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This Witty Short Film Explores Gentrification And Black British Identity

Ackee & Salftfish follows a Sunday afternoon quest for brunch that turns into much more.

February 10, 2015

When a trailer for British director Cecile Emeke's short film Ackee & Saltfish first dropped last year, it was the dry, hilarious banter between its two stars that drove the buzz. Watch it above. In it, best friends Olivia and Rachel argue over whether couscous qualifies as a type of rice, thirst over Common's beard, and, echoing the dream of carefree black girls everywhere, wish to be adopted by Solange. "Well, think about it: Solange as a mother would be the most amazing thing in the world. Like, Julez is livin'. I'm trying to live with Julez," deadpans Olivia.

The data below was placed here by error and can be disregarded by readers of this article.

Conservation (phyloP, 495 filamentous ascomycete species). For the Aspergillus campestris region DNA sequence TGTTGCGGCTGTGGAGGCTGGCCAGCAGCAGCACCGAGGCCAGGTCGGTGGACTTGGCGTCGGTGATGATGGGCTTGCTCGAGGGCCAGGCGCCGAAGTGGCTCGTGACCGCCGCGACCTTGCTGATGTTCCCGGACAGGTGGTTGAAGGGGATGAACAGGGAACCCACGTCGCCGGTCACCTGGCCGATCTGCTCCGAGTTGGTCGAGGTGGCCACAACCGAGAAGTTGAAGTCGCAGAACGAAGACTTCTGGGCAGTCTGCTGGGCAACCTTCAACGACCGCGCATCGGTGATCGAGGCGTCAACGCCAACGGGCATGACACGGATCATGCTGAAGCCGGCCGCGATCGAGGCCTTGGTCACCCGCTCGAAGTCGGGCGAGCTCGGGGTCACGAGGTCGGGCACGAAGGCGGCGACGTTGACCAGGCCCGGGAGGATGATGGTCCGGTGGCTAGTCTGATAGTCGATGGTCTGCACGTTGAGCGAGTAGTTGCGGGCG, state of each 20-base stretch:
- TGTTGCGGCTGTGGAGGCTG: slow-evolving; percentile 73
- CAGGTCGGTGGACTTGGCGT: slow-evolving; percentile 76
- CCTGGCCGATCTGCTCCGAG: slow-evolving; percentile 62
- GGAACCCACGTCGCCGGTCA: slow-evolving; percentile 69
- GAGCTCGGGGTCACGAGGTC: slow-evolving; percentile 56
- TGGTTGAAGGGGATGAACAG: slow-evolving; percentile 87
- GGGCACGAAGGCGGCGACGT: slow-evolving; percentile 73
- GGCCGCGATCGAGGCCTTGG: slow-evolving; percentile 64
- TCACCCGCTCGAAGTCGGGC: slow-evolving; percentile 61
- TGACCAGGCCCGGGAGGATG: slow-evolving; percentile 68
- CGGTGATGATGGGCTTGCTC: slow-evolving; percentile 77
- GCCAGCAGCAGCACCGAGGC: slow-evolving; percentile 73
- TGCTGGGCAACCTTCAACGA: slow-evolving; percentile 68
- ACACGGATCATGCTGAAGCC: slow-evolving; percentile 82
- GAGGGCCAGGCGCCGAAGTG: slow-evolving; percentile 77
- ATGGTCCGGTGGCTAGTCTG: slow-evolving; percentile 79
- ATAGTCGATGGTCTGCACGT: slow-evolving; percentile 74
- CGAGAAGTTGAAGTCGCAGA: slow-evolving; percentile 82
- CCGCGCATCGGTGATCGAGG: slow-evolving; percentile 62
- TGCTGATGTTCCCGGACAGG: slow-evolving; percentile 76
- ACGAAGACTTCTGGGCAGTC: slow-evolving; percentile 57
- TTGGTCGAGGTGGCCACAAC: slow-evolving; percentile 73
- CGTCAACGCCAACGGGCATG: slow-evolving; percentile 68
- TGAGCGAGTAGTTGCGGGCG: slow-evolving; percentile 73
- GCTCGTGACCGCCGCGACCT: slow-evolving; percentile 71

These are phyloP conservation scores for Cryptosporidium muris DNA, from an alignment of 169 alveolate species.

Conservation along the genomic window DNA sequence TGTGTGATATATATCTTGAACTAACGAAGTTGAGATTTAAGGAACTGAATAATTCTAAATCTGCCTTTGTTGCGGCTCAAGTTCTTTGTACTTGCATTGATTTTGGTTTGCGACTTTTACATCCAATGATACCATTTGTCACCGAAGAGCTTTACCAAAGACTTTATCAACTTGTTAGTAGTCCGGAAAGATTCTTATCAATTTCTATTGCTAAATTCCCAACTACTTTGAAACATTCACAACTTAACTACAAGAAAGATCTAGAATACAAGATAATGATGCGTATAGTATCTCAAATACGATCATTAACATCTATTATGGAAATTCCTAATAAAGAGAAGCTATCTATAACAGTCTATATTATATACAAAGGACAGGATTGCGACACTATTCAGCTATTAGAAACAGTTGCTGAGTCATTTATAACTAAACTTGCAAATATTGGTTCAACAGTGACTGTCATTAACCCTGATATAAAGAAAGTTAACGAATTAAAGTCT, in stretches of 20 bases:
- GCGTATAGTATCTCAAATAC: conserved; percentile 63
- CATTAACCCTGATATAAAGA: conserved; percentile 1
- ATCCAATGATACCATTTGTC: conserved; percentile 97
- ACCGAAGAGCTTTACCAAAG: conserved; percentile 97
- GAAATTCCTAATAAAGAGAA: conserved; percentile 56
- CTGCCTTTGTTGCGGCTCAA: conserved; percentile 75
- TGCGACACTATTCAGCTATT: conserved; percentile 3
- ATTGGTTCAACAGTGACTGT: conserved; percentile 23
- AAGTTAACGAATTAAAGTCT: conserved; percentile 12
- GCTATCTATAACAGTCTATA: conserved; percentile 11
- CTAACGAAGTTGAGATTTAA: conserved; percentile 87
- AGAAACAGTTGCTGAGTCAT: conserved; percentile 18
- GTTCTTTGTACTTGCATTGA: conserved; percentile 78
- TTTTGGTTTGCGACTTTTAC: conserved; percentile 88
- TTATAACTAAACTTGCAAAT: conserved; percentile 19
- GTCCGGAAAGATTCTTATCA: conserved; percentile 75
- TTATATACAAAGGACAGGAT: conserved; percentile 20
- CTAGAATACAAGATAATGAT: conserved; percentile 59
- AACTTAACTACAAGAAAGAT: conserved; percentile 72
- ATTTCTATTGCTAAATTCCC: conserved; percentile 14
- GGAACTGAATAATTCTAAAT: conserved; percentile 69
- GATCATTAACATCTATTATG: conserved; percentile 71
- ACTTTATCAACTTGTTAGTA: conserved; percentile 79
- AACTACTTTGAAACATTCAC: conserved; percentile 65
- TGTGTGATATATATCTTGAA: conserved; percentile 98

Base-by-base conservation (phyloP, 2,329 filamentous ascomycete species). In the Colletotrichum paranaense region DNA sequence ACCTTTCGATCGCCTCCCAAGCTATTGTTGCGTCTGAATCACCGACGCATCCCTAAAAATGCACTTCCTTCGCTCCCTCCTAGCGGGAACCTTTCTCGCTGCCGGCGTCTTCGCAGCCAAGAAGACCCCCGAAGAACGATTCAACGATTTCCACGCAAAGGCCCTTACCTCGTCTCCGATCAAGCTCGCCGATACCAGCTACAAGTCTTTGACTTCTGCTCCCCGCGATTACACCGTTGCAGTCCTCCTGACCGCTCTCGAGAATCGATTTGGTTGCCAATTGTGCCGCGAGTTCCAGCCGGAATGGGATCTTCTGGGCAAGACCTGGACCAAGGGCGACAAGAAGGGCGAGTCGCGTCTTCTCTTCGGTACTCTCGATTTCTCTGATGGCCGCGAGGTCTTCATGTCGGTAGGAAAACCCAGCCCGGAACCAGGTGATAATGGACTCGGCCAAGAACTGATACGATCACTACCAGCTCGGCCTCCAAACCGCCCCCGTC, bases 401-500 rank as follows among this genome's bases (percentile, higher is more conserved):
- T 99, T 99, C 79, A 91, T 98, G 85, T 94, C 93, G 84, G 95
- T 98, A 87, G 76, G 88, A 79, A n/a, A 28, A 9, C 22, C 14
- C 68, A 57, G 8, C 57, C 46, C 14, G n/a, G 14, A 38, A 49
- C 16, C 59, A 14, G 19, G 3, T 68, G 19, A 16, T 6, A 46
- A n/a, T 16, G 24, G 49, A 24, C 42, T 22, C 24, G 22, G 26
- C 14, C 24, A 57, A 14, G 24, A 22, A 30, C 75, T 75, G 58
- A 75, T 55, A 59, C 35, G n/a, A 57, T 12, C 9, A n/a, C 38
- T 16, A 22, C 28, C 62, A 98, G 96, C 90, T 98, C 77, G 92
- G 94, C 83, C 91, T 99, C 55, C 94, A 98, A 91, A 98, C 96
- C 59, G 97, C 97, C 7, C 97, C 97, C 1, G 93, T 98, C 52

But the film, which finally dropped this weekend, turns out to be a deeper meditation on friendship, gentrification, social responsibility, and cultural appropriation. Over its 17 minutes, we watch Olivia and Rachel embark on a quest for a meal of ackee and saltfish in Dalston, the East London neighborhood whose transformation often earns it comparisons to Williamsburg and Bushwick. In addition to raising questions about the implications of gentrification, Ackee & Saltfish addresses another issue Emeke has described as central to her work a European filmmaker: "I want to dispel the myth that black people only exist in America, the Caribbean, and Africa," she wrote in a blog post for Afropunk. A web series version of Ackee & Saltfish is expected to drop later this month, but, for now, you can stream the short film for £3 (around $4).

This Witty Short Film Explores Gentrification And Black British Identity